By: Angela Pacheco Gette
Consistent with insurance carriers industry-wide, health care professional liability claims among THIE’s subscribers have remained relatively flat over the last several years. Claim counts across all lines of THIE’s business were lower in the first quarter of 2022 than they have been in the first quarter of the preceding four years. However, the industry remains guarded in light of new and increasing challenges facing our health care facilities and providers.
Staffing shortages continue to represent the most clear and present danger, leaving insureds exposed in a variety of ways. The most direct exposure comes from inadequate staffing, which forces health care professionals to take on additional duties, responsibilities, and hours. These additional duties or responsibilities may include caring for more patients than usual or working in different units than usual. Deviations from one’s normal workload and set of responsibilities creates an increased risk of error by the health care employee.
Staffing shortages, and the resulting change in duties or responsibilities, also increase the risk of a corporate negligence claim against a hospital or health care facility based on allegations of negligent hiring, training, supervision, or retention of staff. Such claims may result in direct liability against the facility, in addition to any vicarious liability arising from injury caused by an employee. For facilities with one business entity owning the facility and a separate entity operating the facility, these direct liability claims pose an even greater risk if the owner facility handles any of the hiring, credentialing, training, or policy-making duties on behalf of the operating facility. It is critical that these entities carefully examine what roles they are undertaking and what attendant risks are associated with those roles to ensure they are maintaining proper insurance coverage, so no entity is exposed to unintended extra-contractual liability.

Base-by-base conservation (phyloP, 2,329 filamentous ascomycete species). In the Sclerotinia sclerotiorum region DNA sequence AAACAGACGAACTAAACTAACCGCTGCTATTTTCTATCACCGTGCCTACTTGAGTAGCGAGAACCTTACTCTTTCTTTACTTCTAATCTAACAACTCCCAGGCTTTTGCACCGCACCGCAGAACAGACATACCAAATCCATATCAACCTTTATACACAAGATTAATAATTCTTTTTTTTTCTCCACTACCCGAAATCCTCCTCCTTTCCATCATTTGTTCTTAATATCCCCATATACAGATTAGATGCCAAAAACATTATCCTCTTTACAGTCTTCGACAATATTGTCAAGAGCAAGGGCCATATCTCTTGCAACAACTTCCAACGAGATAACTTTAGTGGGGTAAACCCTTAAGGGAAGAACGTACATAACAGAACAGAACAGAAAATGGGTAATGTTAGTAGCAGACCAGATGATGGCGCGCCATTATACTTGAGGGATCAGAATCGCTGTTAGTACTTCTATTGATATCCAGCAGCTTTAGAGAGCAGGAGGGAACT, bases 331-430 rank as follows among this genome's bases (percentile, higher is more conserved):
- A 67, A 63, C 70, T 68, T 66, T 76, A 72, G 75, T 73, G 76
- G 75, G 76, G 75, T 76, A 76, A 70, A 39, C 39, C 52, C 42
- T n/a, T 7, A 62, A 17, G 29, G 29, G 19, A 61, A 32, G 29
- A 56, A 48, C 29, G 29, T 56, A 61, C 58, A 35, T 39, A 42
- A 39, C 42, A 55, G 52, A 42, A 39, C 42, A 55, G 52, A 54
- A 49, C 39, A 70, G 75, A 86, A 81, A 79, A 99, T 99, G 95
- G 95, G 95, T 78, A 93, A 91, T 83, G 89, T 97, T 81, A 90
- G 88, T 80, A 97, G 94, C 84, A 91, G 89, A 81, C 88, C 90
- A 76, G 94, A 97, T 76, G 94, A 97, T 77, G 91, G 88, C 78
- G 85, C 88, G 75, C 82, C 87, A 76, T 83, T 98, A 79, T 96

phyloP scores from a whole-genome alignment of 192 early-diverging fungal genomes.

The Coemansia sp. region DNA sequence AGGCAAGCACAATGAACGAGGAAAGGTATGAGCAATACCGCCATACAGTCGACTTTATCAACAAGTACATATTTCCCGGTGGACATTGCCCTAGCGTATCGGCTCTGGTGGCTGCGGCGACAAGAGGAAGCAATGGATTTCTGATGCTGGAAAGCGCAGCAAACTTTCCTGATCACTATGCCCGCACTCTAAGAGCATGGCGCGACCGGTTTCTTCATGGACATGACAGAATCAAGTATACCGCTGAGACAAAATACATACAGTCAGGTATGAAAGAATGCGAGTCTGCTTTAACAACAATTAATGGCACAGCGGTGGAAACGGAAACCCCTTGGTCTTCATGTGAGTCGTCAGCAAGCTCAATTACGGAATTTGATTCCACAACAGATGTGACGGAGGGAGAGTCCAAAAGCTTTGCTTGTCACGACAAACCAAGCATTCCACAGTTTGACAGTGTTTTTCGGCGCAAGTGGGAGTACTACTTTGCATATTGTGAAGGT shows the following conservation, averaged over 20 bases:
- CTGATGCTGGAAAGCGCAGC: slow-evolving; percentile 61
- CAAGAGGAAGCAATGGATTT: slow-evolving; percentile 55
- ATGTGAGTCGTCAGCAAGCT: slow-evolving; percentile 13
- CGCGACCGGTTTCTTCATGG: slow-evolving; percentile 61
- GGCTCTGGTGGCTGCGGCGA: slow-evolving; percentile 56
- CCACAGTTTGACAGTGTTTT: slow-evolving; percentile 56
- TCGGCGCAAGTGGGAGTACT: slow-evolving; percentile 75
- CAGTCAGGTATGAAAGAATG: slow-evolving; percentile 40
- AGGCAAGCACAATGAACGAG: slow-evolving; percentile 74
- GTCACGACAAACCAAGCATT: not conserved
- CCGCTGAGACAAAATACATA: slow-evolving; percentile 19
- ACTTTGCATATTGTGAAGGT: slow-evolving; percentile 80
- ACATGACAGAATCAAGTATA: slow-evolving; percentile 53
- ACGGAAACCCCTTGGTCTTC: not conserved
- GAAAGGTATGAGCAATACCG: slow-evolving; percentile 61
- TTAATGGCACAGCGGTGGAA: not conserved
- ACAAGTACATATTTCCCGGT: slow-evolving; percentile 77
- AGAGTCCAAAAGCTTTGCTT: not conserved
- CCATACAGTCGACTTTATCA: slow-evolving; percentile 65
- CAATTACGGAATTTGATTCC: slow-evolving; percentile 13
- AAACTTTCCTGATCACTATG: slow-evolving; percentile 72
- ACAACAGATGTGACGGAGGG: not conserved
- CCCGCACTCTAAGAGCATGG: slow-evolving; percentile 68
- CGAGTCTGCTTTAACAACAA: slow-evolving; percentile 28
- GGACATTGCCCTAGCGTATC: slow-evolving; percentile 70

Supply chain issues are also creating an increased risk of exposure for health care facilities. No industry is immune to the disruptions occurring in the global supply chain. For health care facilities, these disruptions could impact availability of medications, personal protective equipment, or medical devices, thereby increasing potential exposure for the facility. Attention must be given to supply chain preparedness and response to reduce risk associated with supply chain disruptions.
Finally, social inflation continues to be a concern for carriers and health care facilities. The increasing frequency of criminal charges being brought for acts of medical negligence has potential to drive social inflation in health care professional liability claims upward because it normalizes punishing a health care worker for an unintentional error. While the Texas caps on non-economic damages in health care professional liability cases help blunt the impact, savvy plaintiffs’ attorneys can use social inflation drivers to increase the economic damage components in high severity medical malpractice claims.
Now, more than ever, health care facilities and employees, must evaluate these potential risks with a critical eye, undertake mitigation efforts where possible, and ensure that they are adequately covered in the event a claim is made.